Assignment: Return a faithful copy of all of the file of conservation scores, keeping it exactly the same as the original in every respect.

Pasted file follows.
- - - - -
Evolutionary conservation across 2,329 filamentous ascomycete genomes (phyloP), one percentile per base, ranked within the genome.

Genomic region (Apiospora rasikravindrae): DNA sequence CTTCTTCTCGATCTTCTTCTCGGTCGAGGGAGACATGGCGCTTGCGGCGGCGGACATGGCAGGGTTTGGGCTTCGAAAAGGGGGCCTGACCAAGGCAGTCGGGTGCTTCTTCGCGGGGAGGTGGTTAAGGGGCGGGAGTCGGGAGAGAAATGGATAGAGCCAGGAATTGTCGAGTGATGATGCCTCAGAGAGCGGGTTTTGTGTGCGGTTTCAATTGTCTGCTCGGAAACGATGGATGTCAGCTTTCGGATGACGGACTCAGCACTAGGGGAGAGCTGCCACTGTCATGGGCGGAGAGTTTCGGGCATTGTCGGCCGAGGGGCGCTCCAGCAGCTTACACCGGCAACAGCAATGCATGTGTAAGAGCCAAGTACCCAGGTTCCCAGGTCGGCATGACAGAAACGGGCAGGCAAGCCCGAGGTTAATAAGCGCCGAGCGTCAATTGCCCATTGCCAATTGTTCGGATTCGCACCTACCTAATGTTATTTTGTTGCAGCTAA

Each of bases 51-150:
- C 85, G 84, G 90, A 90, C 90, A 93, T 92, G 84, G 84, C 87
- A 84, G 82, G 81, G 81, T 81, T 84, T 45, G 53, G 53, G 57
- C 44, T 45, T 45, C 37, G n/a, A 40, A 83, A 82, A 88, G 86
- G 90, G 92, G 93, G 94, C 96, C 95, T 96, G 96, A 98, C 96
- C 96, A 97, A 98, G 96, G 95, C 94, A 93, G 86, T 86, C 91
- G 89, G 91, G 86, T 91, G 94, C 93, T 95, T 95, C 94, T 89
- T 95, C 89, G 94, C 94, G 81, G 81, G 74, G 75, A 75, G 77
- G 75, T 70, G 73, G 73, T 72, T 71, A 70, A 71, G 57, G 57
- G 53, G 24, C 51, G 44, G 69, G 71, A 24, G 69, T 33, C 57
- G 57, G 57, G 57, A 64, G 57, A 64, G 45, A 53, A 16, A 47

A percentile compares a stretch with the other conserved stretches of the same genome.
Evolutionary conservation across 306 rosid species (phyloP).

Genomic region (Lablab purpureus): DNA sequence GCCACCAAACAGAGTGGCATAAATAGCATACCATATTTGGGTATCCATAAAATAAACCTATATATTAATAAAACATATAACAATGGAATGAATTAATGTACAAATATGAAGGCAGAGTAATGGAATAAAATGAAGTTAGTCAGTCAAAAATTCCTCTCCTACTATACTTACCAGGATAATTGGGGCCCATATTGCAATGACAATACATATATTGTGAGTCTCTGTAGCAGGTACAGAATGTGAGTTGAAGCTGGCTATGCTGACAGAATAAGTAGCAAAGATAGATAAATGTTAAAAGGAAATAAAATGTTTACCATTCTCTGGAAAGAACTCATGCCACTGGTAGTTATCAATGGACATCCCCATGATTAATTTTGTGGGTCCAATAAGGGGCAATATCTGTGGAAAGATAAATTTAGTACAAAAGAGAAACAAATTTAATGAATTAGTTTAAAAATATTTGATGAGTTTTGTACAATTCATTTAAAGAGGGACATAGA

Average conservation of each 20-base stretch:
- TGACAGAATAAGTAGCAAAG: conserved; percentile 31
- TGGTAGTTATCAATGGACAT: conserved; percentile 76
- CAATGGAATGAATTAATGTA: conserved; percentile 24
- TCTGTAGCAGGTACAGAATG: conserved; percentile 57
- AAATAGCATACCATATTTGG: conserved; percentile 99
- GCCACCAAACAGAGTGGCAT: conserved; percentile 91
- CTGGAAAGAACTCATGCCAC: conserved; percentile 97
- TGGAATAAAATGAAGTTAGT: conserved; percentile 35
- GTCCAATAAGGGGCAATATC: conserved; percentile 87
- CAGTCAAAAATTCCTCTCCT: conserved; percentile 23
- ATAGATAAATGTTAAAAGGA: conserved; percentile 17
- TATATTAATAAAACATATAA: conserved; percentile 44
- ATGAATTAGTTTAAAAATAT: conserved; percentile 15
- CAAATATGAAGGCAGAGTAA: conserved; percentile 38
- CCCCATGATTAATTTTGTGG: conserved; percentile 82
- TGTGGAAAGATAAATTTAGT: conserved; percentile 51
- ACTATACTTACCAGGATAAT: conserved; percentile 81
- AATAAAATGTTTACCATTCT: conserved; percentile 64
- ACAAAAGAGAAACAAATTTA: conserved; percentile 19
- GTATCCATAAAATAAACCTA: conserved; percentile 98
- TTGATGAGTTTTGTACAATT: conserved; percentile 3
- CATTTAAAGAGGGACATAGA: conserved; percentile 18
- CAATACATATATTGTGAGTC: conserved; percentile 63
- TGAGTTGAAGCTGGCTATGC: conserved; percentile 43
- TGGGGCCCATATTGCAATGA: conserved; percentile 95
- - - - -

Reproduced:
Evolutionary conservation across 2,329 filamentous ascomycete genomes (phyloP), one percentile per base, ranked within the genome.

Genomic region (Apiospora rasikravindrae): DNA sequence CTTCTTCTCGATCTTCTTCTCGGTCGAGGGAGACATGGCGCTTGCGGCGGCGGACATGGCAGGGTTTGGGCTTCGAAAAGGGGGCCTGACCAAGGCAGTCGGGTGCTTCTTCGCGGGGAGGTGGTTAAGGGGCGGGAGTCGGGAGAGAAATGGATAGAGCCAGGAATTGTCGAGTGATGATGCCTCAGAGAGCGGGTTTTGTGTGCGGTTTCAATTGTCTGCTCGGAAACGATGGATGTCAGCTTTCGGATGACGGACTCAGCACTAGGGGAGAGCTGCCACTGTCATGGGCGGAGAGTTTCGGGCATTGTCGGCCGAGGGGCGCTCCAGCAGCTTACACCGGCAACAGCAATGCATGTGTAAGAGCCAAGTACCCAGGTTCCCAGGTCGGCATGACAGAAACGGGCAGGCAAGCCCGAGGTTAATAAGCGCCGAGCGTCAATTGCCCATTGCCAATTGTTCGGATTCGCACCTACCTAATGTTATTTTGTTGCAGCTAA

Each of bases 51-150:
- C 85, G 84, G 90, A 90, C 90, A 93, T 92, G 84, G 84, C 87
- A 84, G 82, G 81, G 81, T 81, T 84, T 45, G 53, G 53, G 57
- C 44, T 45, T 45, C 37, G n/a, A 40, A 83, A 82, A 88, G 86
- G 90, G 92, G 93, G 94, C 96, C 95, T 96, G 96, A 98, C 96
- C 96, A 97, A 98, G 96, G 95, C 94, A 93, G 86, T 86, C 91
- G 89, G 91, G 86, T 91, G 94, C 93, T 95, T 95, C 94, T 89
- T 95, C 89, G 94, C 94, G 81, G 81, G 74, G 75, A 75, G 77
- G 75, T 70, G 73, G 73, T 72, T 71, A 70, A 71, G 57, G 57
- G 53, G 24, C 51, G 44, G 69, G 71, A 24, G 69, T 33, C 57
- G 57, G 57, G 57, A 64, G 57, A 64, G 45, A 53, A 16, A 47

A percentile compares a stretch with the other conserved stretches of the same genome.
Evolutionary conservation across 306 rosid species (phyloP).

Genomic region (Lablab purpureus): DNA sequence GCCACCAAACAGAGTGGCATAAATAGCATACCATATTTGGGTATCCATAAAATAAACCTATATATTAATAAAACATATAACAATGGAATGAATTAATGTACAAATATGAAGGCAGAGTAATGGAATAAAATGAAGTTAGTCAGTCAAAAATTCCTCTCCTACTATACTTACCAGGATAATTGGGGCCCATATTGCAATGACAATACATATATTGTGAGTCTCTGTAGCAGGTACAGAATGTGAGTTGAAGCTGGCTATGCTGACAGAATAAGTAGCAAAGATAGATAAATGTTAAAAGGAAATAAAATGTTTACCATTCTCTGGAAAGAACTCATGCCACTGGTAGTTATCAATGGACATCCCCATGATTAATTTTGTGGGTCCAATAAGGGGCAATATCTGTGGAAAGATAAATTTAGTACAAAAGAGAAACAAATTTAATGAATTAGTTTAAAAATATTTGATGAGTTTTGTACAATTCATTTAAAGAGGGACATAGA

Average conservation of each 20-base stretch:
- TGACAGAATAAGTAGCAAAG: conserved; percentile 31
- TGGTAGTTATCAATGGACAT: conserved; percentile 76
- CAATGGAATGAATTAATGTA: conserved; percentile 24
- TCTGTAGCAGGTACAGAATG: conserved; percentile 57
- AAATAGCATACCATATTTGG: conserved; percentile 99
- GCCACCAAACAGAGTGGCAT: conserved; percentile 91
- CTGGAAAGAACTCATGCCAC: conserved; percentile 97
- TGGAATAAAATGAAGTTAGT: conserved; percentile 35
- GTCCAATAAGGGGCAATATC: conserved; percentile 87
- CAGTCAAAAATTCCTCTCCT: conserved; percentile 23
- ATAGATAAATGTTAAAAGGA: conserved; percentile 17
- TATATTAATAAAACATATAA: conserved; percentile 44
- ATGAATTAGTTTAAAAATAT: conserved; percentile 15
- CAAATATGAAGGCAGAGTAA: conserved; percentile 38
- CCCCATGATTAATTTTGTGG: conserved; percentile 82
- TGTGGAAAGATAAATTTAGT: conserved; percentile 51
- ACTATACTTACCAGGATAAT: conserved; percentile 81
- AATAAAATGTTTACCATTCT: conserved; percentile 64
- ACAAAAGAGAAACAAATTTA: conserved; percentile 19
- GTATCCATAAAATAAACCTA: conserved; percentile 98
- TTGATGAGTTTTGTACAATT: conserved; percentile 3
- CATTTAAAGAGGGACATAGA: conserved; percentile 18
- CAATACATATATTGTGAGTC: conserved; percentile 63
- TGAGTTGAAGCTGGCTATGC: conserved; percentile 43
- TGGGGCCCATATTGCAATGA: conserved; percentile 95